Tuesday, August 21, 2012
Celadon as palimpsest
In the chilly Autumn,
thousands of porcelain pieces
as green as the mountains
appear from the kiln.
Strictly speaking celadon is not a good green. It has none of the vivid energy of leaf buds, nor the sombre notes of eucalyptus. It is neither verdantly mossy or bravely bottle green. It sits somewhere between jade and lichen - on the colour spectrum it leans towards grey and away from yellow. Rather than lifting the heart it speaks to it - a colour for poets and those of an exquisite eye. Made from earth and ash, celadon has an earthy appeal. The green glaze is composed of iron and cinders. An incremental increase in iron results in deeper greens. One can imagine the Chinese feeling for porcelain as a magic composed of the elements - of fire, water, earth and iron.
That colour is arbitrary or inexact is a notion we rail against. We do our best to describe it as chemistry in terms of mineral pigments - in physics as wavelength and frequency. But surely my green is not your green. Greenness is in the eye of the beholder. Derwent pencils - the last word in colour in my childhood originally produced 10 greens. In 1939 the full spectrum of Derwent colours was 72 - in the 1990's that increased to 120. When on my twelfth birthday I was given a set of 24 I felt life could not possibly be richer. Today there are 14 shades of Derwent green including teal, fern, felt, apple, iron and Ionian. There is no celadon. Perhaps the fact that celadon can be anything from a smoky jade to a oyster shell makes it a poor descriptor.
In the Romance and Icelandic languages the word for green derives from the root word for growth. In many cultures green is synonymous with hope, freshness, Spring, youth, perennial return and in times of ecological fragility with environmental safety and protection. But green can also stand in for callow inexperience, for jealousy, sourness and decay. If the green of the celadon ware had resonance for Chinese poets and princes it spoke to Buddhist teachings too. Pottery is the perfect palimpsest. It has meaning laid over meaning. It is used and wiped clean like a slate. It is at once fragile and concrete. It is a vessel and so are we.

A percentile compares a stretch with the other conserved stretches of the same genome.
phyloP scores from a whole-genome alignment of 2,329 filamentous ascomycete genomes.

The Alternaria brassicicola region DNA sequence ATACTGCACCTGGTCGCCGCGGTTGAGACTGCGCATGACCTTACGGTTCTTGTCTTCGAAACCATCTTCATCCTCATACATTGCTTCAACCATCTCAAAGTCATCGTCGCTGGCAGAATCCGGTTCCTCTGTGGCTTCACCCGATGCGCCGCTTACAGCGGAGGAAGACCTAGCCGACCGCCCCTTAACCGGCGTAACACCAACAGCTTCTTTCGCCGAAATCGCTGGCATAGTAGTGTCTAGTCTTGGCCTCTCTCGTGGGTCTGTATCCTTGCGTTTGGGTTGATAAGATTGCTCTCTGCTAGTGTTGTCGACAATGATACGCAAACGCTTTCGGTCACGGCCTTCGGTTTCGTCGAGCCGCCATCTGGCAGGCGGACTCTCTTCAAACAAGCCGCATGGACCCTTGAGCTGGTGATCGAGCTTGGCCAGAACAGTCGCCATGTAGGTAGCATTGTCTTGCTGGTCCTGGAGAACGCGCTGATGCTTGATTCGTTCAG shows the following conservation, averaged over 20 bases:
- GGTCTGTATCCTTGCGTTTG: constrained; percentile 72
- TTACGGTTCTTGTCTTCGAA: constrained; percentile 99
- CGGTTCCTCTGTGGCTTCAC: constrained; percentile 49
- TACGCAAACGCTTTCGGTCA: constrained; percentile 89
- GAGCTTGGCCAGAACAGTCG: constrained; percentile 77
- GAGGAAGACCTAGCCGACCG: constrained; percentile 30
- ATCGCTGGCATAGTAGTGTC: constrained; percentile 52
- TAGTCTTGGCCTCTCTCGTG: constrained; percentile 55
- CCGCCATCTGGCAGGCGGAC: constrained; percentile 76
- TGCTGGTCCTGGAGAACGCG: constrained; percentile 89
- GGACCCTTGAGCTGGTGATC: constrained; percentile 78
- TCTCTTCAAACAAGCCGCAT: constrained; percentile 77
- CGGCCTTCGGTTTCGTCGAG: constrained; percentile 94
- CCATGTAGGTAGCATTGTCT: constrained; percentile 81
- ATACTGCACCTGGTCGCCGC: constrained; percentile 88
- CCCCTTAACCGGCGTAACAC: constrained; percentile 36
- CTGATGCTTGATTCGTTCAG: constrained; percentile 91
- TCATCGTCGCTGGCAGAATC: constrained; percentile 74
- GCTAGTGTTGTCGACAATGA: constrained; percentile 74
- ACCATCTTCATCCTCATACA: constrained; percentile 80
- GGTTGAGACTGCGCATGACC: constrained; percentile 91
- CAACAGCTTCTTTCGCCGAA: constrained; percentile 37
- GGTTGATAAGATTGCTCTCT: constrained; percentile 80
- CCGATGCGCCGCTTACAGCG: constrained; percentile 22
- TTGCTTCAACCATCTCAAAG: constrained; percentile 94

Long before the Japanese fascination for wabi sabi, the Chinese celebrated flaws. Fabled celadons were often crazed - the glaze and porcelain operating differently under fire. Even after being taken from the kiln the finish can move and the cracks travel. This process is said to explain the life of the pot - a resident energy - an exquisite tension expressed in the clay's journey from plastic to some sort of stone. The imperfect finish somehow suggested, hinted at the sublime. How much more perfect can an object be than one where the beauty is somewhat diminished? One must instead hold the idea of perfection in the mind.
The oldest celadons are also the least perfect - their crackle like cobwebs, their porcelain heavier than other pots. Originally this might have been because of limited production compared to other wares. Practice makes perfect. Or it might be direct reflection of its material makeup. But perhaps celadons were also less than perfect in order to pique the jaded eye of the elite.
For a long while celadon was secret. Green was valuable. Like the royal purples of popes, the Middle Kingdom's monied classes kept green porcelains for themselves. The Chinese for secret also means withheld - unspoken, reserved as in shy or reserved for, as in reserved for royalty. The ambiguity is aptly appropriate. Celadon's scarcity enhanced its appeal.